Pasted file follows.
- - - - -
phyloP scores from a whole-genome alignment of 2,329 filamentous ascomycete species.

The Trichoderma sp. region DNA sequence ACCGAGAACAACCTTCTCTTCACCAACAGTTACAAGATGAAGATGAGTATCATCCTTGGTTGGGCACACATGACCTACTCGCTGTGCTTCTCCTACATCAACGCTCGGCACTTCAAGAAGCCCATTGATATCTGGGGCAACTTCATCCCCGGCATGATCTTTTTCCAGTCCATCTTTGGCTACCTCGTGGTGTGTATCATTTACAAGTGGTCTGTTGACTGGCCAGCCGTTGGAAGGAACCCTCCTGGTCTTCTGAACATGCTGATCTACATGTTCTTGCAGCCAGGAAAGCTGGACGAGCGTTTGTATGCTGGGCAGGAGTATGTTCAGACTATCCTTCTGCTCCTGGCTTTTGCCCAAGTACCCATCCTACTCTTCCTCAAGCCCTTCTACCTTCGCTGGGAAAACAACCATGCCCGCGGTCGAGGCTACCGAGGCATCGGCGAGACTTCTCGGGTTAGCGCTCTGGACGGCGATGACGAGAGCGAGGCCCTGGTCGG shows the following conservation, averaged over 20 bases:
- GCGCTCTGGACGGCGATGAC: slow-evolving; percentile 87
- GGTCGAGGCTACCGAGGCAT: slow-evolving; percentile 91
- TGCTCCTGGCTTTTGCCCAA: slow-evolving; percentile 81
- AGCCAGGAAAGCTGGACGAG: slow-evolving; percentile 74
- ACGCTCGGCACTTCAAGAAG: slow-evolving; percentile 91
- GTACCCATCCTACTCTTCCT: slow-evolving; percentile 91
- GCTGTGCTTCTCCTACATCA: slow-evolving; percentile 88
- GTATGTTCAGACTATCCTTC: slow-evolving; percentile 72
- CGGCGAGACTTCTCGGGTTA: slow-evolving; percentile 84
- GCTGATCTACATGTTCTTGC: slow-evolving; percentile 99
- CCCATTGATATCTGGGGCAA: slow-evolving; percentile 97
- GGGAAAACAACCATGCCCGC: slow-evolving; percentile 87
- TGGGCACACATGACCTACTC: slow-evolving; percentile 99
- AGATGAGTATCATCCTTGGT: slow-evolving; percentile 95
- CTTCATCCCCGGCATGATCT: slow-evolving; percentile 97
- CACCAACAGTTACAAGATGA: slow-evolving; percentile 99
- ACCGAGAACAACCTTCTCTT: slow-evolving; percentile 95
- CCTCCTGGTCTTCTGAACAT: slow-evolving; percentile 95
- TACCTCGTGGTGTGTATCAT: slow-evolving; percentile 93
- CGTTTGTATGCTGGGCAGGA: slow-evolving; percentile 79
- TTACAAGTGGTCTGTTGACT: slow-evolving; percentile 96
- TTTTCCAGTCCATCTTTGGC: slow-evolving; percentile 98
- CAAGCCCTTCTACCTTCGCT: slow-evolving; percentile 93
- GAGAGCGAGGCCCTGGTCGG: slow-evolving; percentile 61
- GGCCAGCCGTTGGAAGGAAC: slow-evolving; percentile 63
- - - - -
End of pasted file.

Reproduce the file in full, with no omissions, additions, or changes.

phyloP scores from a whole-genome alignment of 2,329 filamentous ascomycete species.

The Trichoderma sp. region DNA sequence ACCGAGAACAACCTTCTCTTCACCAACAGTTACAAGATGAAGATGAGTATCATCCTTGGTTGGGCACACATGACCTACTCGCTGTGCTTCTCCTACATCAACGCTCGGCACTTCAAGAAGCCCATTGATATCTGGGGCAACTTCATCCCCGGCATGATCTTTTTCCAGTCCATCTTTGGCTACCTCGTGGTGTGTATCATTTACAAGTGGTCTGTTGACTGGCCAGCCGTTGGAAGGAACCCTCCTGGTCTTCTGAACATGCTGATCTACATGTTCTTGCAGCCAGGAAAGCTGGACGAGCGTTTGTATGCTGGGCAGGAGTATGTTCAGACTATCCTTCTGCTCCTGGCTTTTGCCCAAGTACCCATCCTACTCTTCCTCAAGCCCTTCTACCTTCGCTGGGAAAACAACCATGCCCGCGGTCGAGGCTACCGAGGCATCGGCGAGACTTCTCGGGTTAGCGCTCTGGACGGCGATGACGAGAGCGAGGCCCTGGTCGG shows the following conservation, averaged over 20 bases:
- GCGCTCTGGACGGCGATGAC: slow-evolving; percentile 87
- GGTCGAGGCTACCGAGGCAT: slow-evolving; percentile 91
- TGCTCCTGGCTTTTGCCCAA: slow-evolving; percentile 81
- AGCCAGGAAAGCTGGACGAG: slow-evolving; percentile 74
- ACGCTCGGCACTTCAAGAAG: slow-evolving; percentile 91
- GTACCCATCCTACTCTTCCT: slow-evolving; percentile 91
- GCTGTGCTTCTCCTACATCA: slow-evolving; percentile 88
- GTATGTTCAGACTATCCTTC: slow-evolving; percentile 72
- CGGCGAGACTTCTCGGGTTA: slow-evolving; percentile 84
- GCTGATCTACATGTTCTTGC: slow-evolving; percentile 99
- CCCATTGATATCTGGGGCAA: slow-evolving; percentile 97
- GGGAAAACAACCATGCCCGC: slow-evolving; percentile 87
- TGGGCACACATGACCTACTC: slow-evolving; percentile 99
- AGATGAGTATCATCCTTGGT: slow-evolving; percentile 95
- CTTCATCCCCGGCATGATCT: slow-evolving; percentile 97
- CACCAACAGTTACAAGATGA: slow-evolving; percentile 99
- ACCGAGAACAACCTTCTCTT: slow-evolving; percentile 95
- CCTCCTGGTCTTCTGAACAT: slow-evolving; percentile 95
- TACCTCGTGGTGTGTATCAT: slow-evolving; percentile 93
- CGTTTGTATGCTGGGCAGGA: slow-evolving; percentile 79
- TTACAAGTGGTCTGTTGACT: slow-evolving; percentile 96
- TTTTCCAGTCCATCTTTGGC: slow-evolving; percentile 98
- CAAGCCCTTCTACCTTCGCT: slow-evolving; percentile 93
- GAGAGCGAGGCCCTGGTCGG: slow-evolving; percentile 61
- GGCCAGCCGTTGGAAGGAAC: slow-evolving; percentile 63